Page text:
How to start an organic vegetable garden bed

Starting an organic raised vegetable garden bed can seem like a daunting task, especially if you have never gardened before. However, with a little planning and preparation, you can create a thriving garden that will provide you with fresh, organic produce all season long. In this guide, we will go over the steps to take to establish an organic raised vegetable garden bed.


Choose a location

  • Look for an area in your yard that gets at least six hours of direct sunlight each day and has some shelter from the wind
  • Also consider how you will water your garden and how close it is to the house for convenience.
  • Once you have found the perfect spot, mark out the area where you want your garden bed to be.

Build the garden bed

  • You have the choice of various materials to choose from to form any size, shape and height. Examples are brick, wood stone and metal.
  • If you choose wood, make sure it is untreated as over time, toxins can leach from the wood if it is treated.
  • An untreated hardwood like macrocarpa is rot resistant and looks great.
  • Build it at least 30cm high to enable a good sized growing zone in your bed in your organic mix.

Add a layer of mulch

  • Add a layer of mulch to the bottom of your garden bed. This will help to suppress weeds and retain moisture. You can use a variety of materials for mulch, such as leaves, straw, bark mulch or even cardboard.

Fill the garden bed

  • The right mix is crucial for planting in when planting in a raised garden bed or box. Intelligro Organic Growing mix is certified organic and is ready to plant straight into.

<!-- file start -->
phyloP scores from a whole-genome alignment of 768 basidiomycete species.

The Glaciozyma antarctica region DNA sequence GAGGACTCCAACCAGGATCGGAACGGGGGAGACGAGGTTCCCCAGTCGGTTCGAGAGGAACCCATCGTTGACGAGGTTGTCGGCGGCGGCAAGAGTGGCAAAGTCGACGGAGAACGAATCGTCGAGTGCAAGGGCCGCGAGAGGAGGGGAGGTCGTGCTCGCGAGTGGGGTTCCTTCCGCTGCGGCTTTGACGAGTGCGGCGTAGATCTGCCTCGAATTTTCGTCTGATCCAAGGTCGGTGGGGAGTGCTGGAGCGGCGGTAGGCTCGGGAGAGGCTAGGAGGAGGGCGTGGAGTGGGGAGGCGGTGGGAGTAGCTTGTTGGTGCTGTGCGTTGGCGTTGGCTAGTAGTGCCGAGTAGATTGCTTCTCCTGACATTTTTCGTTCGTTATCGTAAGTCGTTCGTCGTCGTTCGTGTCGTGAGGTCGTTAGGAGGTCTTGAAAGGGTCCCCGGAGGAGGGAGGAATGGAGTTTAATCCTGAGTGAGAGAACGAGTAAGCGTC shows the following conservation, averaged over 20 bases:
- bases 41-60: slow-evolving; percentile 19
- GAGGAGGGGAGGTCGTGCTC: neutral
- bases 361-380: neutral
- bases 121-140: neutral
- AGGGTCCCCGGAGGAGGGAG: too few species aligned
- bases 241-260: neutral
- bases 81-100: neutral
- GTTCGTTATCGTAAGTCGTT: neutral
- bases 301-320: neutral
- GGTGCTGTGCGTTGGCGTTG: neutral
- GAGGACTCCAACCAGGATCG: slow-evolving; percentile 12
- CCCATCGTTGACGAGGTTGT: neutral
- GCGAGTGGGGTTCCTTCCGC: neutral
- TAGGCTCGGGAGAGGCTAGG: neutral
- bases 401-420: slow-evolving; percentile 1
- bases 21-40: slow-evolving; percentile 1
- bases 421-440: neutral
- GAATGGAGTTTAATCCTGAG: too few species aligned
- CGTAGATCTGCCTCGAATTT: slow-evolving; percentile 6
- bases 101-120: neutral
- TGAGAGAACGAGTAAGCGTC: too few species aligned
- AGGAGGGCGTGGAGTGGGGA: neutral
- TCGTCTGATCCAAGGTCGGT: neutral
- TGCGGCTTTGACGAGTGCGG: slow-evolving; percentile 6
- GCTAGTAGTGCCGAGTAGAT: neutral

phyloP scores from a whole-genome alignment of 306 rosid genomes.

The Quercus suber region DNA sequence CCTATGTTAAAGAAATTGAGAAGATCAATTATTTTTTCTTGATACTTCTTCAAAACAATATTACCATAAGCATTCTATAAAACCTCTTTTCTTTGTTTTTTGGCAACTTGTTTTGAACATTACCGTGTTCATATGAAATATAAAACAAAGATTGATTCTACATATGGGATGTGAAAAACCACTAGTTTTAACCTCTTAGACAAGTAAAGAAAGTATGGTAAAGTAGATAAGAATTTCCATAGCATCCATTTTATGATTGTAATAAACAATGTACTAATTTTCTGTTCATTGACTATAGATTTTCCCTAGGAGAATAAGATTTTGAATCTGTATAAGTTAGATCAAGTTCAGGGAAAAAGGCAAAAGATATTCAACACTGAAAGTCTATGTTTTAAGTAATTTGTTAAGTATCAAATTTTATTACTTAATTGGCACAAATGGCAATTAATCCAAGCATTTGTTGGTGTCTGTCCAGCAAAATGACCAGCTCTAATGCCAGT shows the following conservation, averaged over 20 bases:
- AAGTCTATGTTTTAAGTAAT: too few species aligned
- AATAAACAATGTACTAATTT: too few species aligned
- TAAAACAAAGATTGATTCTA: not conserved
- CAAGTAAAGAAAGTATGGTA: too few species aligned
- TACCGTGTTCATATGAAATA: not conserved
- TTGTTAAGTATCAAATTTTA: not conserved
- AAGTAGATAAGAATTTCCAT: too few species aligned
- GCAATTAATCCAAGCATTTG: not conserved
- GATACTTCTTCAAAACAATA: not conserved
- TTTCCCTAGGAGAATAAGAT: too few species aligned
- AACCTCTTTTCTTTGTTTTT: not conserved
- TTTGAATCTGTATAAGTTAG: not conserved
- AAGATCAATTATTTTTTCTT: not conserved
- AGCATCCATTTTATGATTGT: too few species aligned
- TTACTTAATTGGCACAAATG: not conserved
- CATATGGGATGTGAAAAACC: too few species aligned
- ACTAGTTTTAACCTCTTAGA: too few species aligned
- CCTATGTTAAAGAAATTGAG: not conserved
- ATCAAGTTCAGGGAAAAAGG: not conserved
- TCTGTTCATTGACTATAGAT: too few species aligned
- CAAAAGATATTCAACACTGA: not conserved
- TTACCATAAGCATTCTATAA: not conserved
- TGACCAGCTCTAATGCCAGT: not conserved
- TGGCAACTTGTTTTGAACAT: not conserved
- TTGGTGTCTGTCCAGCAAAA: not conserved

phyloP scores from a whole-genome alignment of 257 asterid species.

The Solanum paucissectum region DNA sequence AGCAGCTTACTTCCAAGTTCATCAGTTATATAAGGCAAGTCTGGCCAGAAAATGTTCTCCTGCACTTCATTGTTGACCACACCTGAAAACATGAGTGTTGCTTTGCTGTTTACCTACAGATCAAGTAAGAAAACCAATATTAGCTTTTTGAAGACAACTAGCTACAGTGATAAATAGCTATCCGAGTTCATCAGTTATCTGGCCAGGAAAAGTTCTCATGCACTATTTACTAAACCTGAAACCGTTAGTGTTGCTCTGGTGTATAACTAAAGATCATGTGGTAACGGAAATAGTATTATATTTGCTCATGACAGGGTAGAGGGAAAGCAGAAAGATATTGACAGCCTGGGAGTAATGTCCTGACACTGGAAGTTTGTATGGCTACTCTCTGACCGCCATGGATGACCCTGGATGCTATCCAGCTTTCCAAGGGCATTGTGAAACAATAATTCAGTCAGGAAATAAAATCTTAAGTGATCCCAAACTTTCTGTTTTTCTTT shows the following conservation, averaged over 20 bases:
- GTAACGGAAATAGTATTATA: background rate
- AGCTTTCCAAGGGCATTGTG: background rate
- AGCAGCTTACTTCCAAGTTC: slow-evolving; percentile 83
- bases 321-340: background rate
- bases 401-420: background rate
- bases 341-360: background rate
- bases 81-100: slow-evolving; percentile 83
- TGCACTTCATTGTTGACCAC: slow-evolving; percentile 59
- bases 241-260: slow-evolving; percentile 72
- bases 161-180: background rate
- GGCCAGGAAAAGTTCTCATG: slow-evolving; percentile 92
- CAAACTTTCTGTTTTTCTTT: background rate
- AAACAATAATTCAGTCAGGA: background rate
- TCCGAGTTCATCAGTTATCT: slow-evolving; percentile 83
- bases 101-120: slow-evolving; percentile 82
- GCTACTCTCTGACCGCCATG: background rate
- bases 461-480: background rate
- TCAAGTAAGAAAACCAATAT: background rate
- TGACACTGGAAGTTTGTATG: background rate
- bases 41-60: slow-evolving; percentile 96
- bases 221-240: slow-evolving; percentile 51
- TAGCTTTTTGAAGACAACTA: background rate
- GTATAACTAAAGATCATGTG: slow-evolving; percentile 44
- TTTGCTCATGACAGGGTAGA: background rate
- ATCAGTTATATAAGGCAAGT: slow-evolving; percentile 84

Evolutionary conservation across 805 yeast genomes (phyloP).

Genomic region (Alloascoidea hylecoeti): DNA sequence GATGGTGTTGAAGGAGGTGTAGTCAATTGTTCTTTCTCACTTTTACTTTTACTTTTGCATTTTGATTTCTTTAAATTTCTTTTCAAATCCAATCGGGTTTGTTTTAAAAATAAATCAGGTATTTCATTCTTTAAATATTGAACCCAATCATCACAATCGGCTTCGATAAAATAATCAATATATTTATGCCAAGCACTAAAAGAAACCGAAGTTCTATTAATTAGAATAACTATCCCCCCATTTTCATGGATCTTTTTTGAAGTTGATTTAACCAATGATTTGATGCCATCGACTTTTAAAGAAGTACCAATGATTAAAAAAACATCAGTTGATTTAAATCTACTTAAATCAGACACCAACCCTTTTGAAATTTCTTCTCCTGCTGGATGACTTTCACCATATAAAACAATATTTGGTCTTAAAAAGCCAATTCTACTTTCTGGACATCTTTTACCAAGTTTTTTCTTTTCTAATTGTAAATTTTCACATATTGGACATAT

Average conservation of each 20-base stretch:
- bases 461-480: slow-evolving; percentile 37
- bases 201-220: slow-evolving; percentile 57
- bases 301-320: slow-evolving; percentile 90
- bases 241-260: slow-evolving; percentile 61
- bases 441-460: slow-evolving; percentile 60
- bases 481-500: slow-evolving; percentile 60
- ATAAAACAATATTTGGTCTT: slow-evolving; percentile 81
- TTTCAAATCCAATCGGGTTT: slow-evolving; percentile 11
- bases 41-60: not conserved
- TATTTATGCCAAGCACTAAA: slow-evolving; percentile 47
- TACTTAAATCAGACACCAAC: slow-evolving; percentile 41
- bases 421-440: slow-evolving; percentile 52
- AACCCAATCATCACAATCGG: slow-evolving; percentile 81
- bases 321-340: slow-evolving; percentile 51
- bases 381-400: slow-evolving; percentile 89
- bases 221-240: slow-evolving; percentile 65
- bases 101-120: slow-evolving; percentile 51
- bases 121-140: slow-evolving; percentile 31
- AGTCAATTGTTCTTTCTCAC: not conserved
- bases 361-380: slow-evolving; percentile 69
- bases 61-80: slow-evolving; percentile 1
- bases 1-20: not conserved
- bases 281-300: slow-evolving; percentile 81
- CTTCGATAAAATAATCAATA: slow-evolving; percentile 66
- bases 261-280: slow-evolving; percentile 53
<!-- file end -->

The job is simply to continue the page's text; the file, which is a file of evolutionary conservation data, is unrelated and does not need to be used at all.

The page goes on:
• You want at least 30 to 40cm of the organic growing mix in the top of your bed to plant into.
  • If you have a taller raised garden, then you can fill the bottom with Intelligro Certified Organic Compost or Intelligro Garden soil mix which is a 50/50 blend of compost and soil.

Plant your vegetables

  • Now it is time to plant your vegetables, start by choosing the plants you want to grow and you know you will eat.
  • Make sure to read the seed packets or plant labels for information on spacing and planting depth and timing for your crop.
  • An important part of going organic is buying certified organic seeds or seedlings. Most plant stores will carry a certified organic range.

Water and fertilise your plants

  • Once your plants are in the ground, it is important to water them regularly. Most vegetables need at least 2cm of water per week, either from rainfall or watering.
  • After a couple of months of growing your veggies, add some compost to keep your plants healthy and productive. Plants will take nutrients from the mix that will need to be replenished.
  • Certified organic compost is an excellent option. Not only does it feed your mix, but it also adds organic material to increase the biological activity in your mix.

Monitor for pests and diseases

  • Unfortunately, pests and diseases are a part of gardening. Keep an eye out for any signs of damage or disease on your plants, such as holes in leaves or yellowing leaves.
  • Kiwicare Organic Spraying Oil is a ready to use spraying oil that is effective against common insect pests.
  • You can also use natural pest control methods, such as crop rotation, and handpicking pests off your plants

Harvest your vegetables

  • Most vegetables will be ready to harvest when they are fully ripe, which can be determined by their colour and texture.
  • It's important to harvest your vegetables regularly to keep the plants producing more fruit.


  • A great tip is to dig a little channel around where you bed will sit on and put down gravel for your bed to sit on. This will minimise soil contact on wooden beds.
  • Read the labels of everything that you put into your garden and make sure it is certified organic, if you are unsure then ask.
  • Build an ecosystem around your garden bed, add some flowers to invite bees and beneficial insects to your garden.